Data Source: Bloomberg
September 2019 Highlights:
- Global stocks posted positive returns (MSCI All-Country World Index or ACWI up 2.1%) for the month. Japan and Europe led major regions (MSCI Japan and Europe up 4.0% and 2.7%, respectively) while Emerging Markets, Pan-Asia, and the U.S. lagged (up 1.8-1.9%).
- This month saw a reversal of fortune as what didn’t work in July/August outperformed in September and vice versa. However, a good chunk of this reversal ‘reversed’ itself during the second half of the month, likely due to concerns over the state of the repo market, lack of trade talk progress, and Japan following through on an increase to its consumption tax.
- Throughout the quarter, broader Asia continues to bear the brunt of a breakdown in global trade as well as rising escalations between the Chinese government/Hong Kong Governing Authority and pro-democracy protesters.
- September also witnessed a significant reversal with U.S. small caps outperforming large and value outperforming growth. S&P Small Cap returned 3.0% vs. 1.9% for the S&P 500 while S&P Pure Value returned 6.0% vs. 0.3% for Pure Growth.
- There was some reversal effect observed in relative sector performance with cyclical sectors and utilities outperforming growth and other defensive sectors
- High Dividend and Value factors participated in the September reversal with Momentum lagging.
- Fixed income experienced a modest loss in September as the 10-Year Treasury Yield shot up to 1.9% from 1.50% at the beginning of September before settling at 1.67% at the end of the month. The U.S. Bloomberg/Barclays Aggregate Index returned -0.5% in September although it was down as much as 2% earlier in the month.
- High yield posted a positive month as corporate credit spreads rallied from the sell-off in August, although the continued sell-off in high yield energy is somewhat concerning.
- Precious metals gave back their July/August gains losing 3.9% while commodities initially spiked over the drone attack on a major Saudi Arabian oil installation, but then gave back those gains as the worst fears over oil supply disruption did not materialize.
- Consensus analyst estimates are expecting a recovery in S&P company earnings in CY2020, forecasting 10.5% earnings growth on top of 5.7% revenue growth. Economists may be expecting a recession soon, but not Wall Street.
3rd Quarter 2019 Highlights:
- The 3rd quarter saw U.S. stocks and bonds (once again) outperform the rest of the world as investors fled to the high ground of U.S. safe-haven assets amidst a backdrop of global economic uncertainty.
- During the quarter, investors grew increasingly anxious over a lack of progress in U.S./China trade negotiations and the imposition/threat of additional tariffs (not to mention the escalating protests in Hong Kong) as well as the drawn-out Brexit drama that is now in its fourth year since British voters passed a referendum to exit the European Union.
- Global markets recovered in September from the August swoon characterized by the strong outperformance of ‘low volatility’ interest-sensitive equities, such as utilities, real estate, and consumer staples.
- The MSCI All-Country World Index (ACWI) returned -0.03% for the quarter. Japan and the U.S. generated positive 3rd quarter returns while Europe and Emerging Markets posted negative returns. Much of the world is feeling the effects from the U.S. China trade-war as well as lower import demand from China, a strong signal that the Chinese economy is experiencing a slowdown.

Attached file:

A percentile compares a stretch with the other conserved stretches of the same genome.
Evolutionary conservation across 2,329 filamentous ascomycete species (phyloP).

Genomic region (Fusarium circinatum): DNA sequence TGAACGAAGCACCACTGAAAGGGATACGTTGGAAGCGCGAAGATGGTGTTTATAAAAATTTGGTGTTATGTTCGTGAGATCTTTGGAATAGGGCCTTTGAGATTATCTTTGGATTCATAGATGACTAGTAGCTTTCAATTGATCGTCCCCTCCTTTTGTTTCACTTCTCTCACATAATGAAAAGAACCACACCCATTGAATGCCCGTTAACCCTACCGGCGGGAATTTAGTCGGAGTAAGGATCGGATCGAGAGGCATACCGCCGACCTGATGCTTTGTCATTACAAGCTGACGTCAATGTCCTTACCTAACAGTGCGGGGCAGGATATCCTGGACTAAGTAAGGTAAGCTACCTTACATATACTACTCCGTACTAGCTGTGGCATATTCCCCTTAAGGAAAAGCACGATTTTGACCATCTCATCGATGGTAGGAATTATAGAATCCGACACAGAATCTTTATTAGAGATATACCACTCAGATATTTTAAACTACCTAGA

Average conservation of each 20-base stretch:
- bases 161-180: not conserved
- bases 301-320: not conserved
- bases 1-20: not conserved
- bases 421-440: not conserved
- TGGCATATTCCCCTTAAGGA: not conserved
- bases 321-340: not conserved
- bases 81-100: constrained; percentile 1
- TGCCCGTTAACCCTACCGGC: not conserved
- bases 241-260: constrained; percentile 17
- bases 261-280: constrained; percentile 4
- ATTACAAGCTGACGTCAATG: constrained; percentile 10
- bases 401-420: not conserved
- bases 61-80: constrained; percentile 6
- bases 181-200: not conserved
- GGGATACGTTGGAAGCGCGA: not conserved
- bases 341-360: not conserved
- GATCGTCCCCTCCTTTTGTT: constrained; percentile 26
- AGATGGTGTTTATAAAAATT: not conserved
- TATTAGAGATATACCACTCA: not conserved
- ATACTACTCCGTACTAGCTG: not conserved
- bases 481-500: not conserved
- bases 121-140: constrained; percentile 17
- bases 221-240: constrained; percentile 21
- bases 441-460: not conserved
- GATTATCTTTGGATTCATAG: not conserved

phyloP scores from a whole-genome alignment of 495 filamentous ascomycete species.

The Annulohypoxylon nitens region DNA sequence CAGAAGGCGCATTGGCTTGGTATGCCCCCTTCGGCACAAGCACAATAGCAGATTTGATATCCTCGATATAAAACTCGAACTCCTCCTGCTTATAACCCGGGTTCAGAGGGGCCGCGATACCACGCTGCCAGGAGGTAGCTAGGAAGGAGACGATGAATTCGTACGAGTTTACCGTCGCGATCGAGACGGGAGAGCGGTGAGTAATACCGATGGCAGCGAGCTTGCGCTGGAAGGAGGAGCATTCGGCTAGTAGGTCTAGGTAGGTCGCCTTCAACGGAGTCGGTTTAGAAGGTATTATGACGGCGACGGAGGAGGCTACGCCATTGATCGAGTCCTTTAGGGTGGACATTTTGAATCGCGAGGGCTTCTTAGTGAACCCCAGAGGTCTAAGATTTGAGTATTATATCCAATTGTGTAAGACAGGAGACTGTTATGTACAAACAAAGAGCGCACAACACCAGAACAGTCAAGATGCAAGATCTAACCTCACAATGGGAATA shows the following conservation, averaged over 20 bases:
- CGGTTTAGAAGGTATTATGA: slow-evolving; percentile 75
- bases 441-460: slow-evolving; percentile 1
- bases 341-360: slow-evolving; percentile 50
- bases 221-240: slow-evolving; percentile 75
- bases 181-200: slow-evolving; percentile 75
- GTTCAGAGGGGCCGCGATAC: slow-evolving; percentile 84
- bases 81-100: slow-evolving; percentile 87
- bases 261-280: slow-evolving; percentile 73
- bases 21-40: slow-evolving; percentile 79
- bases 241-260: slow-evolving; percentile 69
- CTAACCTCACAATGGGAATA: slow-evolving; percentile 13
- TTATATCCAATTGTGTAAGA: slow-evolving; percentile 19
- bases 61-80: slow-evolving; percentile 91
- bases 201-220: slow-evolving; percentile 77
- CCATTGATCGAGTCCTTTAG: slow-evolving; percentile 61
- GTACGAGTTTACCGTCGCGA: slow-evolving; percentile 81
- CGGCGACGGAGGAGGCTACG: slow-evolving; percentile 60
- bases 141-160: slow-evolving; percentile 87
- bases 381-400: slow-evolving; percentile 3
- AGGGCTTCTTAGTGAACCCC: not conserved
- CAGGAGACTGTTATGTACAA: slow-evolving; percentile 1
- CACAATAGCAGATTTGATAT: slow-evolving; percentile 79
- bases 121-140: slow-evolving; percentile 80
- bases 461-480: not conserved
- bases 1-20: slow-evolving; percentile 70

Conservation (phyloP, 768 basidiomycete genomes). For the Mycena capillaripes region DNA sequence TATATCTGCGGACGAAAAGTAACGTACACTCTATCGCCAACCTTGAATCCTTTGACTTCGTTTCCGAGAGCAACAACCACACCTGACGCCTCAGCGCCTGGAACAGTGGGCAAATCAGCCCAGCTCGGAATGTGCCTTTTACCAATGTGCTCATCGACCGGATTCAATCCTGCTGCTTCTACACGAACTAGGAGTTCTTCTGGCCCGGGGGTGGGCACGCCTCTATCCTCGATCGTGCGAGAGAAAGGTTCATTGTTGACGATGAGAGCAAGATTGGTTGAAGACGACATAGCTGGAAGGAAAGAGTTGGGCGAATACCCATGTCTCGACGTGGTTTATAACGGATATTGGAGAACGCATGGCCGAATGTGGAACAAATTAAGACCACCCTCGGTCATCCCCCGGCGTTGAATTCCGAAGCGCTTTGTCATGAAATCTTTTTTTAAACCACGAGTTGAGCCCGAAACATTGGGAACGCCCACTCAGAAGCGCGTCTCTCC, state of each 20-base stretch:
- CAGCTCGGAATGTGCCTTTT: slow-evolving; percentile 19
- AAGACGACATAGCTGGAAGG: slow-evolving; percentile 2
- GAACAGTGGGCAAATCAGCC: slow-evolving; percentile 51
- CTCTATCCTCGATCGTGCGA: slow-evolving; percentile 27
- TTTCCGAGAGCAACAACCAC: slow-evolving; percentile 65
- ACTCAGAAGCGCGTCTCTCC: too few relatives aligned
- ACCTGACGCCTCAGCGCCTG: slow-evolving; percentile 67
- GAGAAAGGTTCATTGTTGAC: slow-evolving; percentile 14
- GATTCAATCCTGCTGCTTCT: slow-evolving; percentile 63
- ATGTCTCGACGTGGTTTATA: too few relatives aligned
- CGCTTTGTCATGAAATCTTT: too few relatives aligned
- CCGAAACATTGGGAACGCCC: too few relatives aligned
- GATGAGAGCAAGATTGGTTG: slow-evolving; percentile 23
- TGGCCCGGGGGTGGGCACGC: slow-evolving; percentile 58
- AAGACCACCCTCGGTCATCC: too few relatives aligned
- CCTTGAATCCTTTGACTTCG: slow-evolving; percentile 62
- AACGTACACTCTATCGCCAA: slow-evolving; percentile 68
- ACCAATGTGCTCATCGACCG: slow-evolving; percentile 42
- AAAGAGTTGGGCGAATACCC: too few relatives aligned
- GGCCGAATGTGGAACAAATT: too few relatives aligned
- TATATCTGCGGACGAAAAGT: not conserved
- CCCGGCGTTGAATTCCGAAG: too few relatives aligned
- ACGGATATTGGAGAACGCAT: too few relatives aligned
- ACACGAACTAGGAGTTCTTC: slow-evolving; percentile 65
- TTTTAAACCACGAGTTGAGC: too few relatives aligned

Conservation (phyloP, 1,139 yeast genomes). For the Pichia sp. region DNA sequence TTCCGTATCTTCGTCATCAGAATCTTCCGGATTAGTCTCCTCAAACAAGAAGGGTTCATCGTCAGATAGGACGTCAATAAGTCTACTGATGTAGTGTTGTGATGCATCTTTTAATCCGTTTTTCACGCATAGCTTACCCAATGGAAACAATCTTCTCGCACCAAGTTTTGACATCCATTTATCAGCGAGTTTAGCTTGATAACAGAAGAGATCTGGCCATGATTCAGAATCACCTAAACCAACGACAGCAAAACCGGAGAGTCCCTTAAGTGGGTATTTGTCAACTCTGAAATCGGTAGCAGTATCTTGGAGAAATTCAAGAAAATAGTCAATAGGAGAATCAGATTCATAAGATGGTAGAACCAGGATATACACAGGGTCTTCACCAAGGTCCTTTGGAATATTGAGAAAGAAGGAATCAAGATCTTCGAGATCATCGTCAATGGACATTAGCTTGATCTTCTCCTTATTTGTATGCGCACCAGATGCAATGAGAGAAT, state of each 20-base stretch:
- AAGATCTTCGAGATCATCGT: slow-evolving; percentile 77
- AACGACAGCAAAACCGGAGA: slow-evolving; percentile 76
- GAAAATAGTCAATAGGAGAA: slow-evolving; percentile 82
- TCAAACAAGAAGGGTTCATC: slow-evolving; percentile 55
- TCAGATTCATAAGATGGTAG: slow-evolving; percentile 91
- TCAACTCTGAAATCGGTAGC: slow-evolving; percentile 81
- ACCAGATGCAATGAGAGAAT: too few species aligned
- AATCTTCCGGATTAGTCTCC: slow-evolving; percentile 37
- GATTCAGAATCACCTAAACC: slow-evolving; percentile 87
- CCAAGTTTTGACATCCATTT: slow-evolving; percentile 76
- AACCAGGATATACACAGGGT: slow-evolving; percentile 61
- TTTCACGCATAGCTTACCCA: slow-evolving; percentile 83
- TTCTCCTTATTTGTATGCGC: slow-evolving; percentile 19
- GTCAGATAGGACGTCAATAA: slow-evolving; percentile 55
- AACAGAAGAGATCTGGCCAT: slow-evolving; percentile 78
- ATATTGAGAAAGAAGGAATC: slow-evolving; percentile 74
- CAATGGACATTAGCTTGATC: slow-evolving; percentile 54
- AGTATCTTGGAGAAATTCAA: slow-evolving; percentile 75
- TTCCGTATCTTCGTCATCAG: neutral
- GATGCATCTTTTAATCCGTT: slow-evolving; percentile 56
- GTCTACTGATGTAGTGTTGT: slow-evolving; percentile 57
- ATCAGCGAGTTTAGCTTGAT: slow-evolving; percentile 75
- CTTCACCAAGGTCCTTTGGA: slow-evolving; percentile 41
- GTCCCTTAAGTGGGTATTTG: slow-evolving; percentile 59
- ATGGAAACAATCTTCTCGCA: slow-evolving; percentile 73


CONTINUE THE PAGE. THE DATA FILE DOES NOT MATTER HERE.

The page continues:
- For the quarter, U.S. large caps outperformed small caps while value marginally outperformed growth.
- Sectors that benefited from lower interest rates such as utilities, real estate, and consumer staples outperformed growth and cyclical sectors (health care and energy sectors were down for the quarter).
- Precious metals benefited from the flight-to-quality while commodities were hurt over concerns of slowing global economic activity. Over the past year, oil prices have dropped from $73/barrel to $54/barrel at the end of the quarter.
- Despite the risk-on behavior in global equities, fixed income also performed well, largely in response to more dovish policy stances taken by the ECB and the Fed following their respective June meetings. Foreign currency bonds also benefited from a weaker U.S. dollar while High Yield benefited from spread tightening.
- U.S. Treasury Yields dropped to 1.62% at quarter-end, down from a year-to-date high of 2.78%. This drop has contributed to a strong quarter for the Bloomberg Barclays U.S. Aggregate Bond Index which returned 2.3% and is up 8.5% for the year.
- Corporate credit posted a positive return for the quarter although it could not keep up with the rally in U.S. Treasuries. U.S. High Yield returned 1.3% for the quarter and is up 11.4% for the year.
- As the third quarter came to a close, many macroeconomic issues remained unresolved with an impending U.S. House of Representatives impeachment initiative looming on the horizon. As global government bond yields drop in the face of slowing manufacturing activity, investors are climbing a wall of worry that continues to push U.S. markets higher but driven by safe-haven, defensive sectors.
To view the full commentary including 3Q2019 market exhibits, click here.